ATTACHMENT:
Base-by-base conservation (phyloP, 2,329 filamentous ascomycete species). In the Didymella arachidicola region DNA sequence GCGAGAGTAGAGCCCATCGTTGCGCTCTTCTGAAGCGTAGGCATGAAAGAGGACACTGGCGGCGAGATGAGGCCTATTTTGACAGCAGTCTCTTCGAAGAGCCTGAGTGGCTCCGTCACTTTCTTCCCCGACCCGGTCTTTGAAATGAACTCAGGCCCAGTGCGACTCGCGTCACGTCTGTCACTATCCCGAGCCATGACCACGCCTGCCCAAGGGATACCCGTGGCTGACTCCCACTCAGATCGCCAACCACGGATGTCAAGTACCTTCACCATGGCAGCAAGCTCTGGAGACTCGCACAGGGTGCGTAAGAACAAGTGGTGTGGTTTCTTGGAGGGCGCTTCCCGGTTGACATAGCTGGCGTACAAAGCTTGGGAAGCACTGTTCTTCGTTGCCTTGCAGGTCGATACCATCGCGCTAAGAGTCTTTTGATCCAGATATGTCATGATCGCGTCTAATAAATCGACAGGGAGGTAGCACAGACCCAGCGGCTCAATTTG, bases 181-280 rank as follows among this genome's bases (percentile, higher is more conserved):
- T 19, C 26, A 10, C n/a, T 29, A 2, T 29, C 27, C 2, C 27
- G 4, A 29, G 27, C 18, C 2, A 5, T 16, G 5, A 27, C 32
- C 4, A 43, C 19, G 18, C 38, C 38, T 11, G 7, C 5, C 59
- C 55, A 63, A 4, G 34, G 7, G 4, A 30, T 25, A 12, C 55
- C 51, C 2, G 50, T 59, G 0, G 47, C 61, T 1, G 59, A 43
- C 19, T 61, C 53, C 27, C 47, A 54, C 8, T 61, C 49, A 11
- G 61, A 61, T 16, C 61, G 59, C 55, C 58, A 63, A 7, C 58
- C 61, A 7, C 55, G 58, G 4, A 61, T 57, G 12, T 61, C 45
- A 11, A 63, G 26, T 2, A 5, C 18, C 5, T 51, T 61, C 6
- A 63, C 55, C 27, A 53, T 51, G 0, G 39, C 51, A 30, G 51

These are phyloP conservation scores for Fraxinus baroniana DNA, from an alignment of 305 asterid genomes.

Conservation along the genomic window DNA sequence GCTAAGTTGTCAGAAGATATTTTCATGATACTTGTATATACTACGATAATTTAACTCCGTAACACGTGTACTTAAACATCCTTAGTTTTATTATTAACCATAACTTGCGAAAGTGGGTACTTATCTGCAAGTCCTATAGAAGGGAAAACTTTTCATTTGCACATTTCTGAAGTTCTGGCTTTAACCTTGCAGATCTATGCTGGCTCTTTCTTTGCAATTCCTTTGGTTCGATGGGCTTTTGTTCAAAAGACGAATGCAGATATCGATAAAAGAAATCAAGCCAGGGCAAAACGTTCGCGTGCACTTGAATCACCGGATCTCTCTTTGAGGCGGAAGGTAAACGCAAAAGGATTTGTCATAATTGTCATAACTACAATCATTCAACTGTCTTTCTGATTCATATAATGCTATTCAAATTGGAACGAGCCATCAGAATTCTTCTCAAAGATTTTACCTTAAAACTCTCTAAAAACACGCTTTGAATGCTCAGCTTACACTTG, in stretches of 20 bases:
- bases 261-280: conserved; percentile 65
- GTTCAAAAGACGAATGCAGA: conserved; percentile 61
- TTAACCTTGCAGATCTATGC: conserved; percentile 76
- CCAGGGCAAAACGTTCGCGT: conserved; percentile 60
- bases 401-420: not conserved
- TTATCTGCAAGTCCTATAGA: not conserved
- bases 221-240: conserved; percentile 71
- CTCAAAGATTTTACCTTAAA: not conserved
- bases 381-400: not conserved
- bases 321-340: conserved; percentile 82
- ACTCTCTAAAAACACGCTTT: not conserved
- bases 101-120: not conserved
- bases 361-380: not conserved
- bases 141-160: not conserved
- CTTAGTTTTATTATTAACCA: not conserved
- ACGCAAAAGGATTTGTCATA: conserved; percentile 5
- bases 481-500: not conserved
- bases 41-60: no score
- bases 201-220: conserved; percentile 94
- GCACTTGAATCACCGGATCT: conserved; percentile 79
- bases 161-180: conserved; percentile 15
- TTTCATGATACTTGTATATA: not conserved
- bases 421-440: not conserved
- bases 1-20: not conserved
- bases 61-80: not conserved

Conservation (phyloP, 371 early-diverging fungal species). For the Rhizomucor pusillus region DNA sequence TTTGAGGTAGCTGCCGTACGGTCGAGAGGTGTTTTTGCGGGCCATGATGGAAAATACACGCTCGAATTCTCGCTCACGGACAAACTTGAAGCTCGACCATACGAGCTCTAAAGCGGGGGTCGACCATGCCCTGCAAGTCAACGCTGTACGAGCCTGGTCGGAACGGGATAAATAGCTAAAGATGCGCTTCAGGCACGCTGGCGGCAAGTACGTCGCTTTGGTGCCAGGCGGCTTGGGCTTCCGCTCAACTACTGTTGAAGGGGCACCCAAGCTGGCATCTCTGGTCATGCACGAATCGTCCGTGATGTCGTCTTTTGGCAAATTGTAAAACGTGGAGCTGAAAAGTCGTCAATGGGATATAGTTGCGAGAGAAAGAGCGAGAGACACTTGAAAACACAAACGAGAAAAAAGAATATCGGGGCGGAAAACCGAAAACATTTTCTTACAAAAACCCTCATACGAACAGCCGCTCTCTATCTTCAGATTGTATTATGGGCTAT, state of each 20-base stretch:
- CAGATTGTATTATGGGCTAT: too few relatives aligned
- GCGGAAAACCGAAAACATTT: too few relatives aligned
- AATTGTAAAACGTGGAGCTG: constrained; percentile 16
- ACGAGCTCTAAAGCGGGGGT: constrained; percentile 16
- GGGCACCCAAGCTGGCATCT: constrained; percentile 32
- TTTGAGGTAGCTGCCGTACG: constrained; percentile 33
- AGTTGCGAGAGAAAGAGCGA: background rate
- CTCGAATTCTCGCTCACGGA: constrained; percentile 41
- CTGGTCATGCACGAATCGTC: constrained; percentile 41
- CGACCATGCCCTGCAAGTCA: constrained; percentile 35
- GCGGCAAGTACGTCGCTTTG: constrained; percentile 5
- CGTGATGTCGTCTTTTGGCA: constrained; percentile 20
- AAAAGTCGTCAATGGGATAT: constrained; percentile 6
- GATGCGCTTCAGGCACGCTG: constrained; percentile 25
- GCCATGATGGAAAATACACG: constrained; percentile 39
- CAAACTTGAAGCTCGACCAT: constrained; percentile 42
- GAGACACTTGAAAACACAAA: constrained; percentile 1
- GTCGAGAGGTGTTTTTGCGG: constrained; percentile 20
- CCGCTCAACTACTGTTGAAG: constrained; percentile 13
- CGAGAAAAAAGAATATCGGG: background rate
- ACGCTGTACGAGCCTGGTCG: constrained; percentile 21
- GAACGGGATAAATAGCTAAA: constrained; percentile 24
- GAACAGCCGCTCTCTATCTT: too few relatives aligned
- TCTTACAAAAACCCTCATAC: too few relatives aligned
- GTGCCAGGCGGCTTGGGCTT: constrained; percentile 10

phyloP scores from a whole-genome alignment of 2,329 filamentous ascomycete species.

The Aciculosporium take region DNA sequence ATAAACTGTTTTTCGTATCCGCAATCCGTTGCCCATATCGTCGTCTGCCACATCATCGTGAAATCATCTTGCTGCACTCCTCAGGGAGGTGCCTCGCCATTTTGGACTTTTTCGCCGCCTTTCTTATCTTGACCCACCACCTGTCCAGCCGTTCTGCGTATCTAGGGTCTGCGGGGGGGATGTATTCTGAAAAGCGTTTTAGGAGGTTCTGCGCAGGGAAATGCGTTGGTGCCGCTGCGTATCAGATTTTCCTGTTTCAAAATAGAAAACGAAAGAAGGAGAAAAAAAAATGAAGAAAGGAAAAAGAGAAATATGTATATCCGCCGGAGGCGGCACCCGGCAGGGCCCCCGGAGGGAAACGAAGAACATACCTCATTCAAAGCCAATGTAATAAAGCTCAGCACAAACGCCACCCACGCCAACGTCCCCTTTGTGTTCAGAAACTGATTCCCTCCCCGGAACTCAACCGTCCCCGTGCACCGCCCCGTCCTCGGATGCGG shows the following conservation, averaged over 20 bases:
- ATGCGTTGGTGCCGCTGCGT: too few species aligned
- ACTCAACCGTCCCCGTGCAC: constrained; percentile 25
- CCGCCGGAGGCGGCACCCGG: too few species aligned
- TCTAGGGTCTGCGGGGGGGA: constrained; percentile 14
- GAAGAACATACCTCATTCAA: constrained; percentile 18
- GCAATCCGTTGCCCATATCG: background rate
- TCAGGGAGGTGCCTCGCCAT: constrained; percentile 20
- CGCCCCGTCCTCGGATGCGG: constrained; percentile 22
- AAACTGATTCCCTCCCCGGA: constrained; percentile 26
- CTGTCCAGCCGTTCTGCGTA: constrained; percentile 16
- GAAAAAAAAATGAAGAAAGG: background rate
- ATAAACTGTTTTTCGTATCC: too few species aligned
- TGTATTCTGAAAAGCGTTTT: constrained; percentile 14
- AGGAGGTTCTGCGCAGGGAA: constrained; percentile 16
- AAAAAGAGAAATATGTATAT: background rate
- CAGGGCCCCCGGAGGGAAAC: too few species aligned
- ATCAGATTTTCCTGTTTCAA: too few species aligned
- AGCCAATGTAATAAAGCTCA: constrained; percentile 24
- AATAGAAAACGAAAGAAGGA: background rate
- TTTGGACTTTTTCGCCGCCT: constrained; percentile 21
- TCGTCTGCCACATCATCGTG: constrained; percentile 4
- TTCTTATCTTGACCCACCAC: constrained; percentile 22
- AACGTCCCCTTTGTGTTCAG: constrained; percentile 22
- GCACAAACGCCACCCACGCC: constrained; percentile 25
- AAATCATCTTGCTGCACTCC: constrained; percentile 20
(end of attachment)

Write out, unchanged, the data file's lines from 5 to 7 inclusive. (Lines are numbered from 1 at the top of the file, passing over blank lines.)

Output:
- C 55, A 63, A 4, G 34, G 7, G 4, A 30, T 25, A 12, C 55
- C 51, C 2, G 50, T 59, G 0, G 47, C 61, T 1, G 59, A 43
- C 19, T 61, C 53, C 27, C 47, A 54, C 8, T 61, C 49, A 11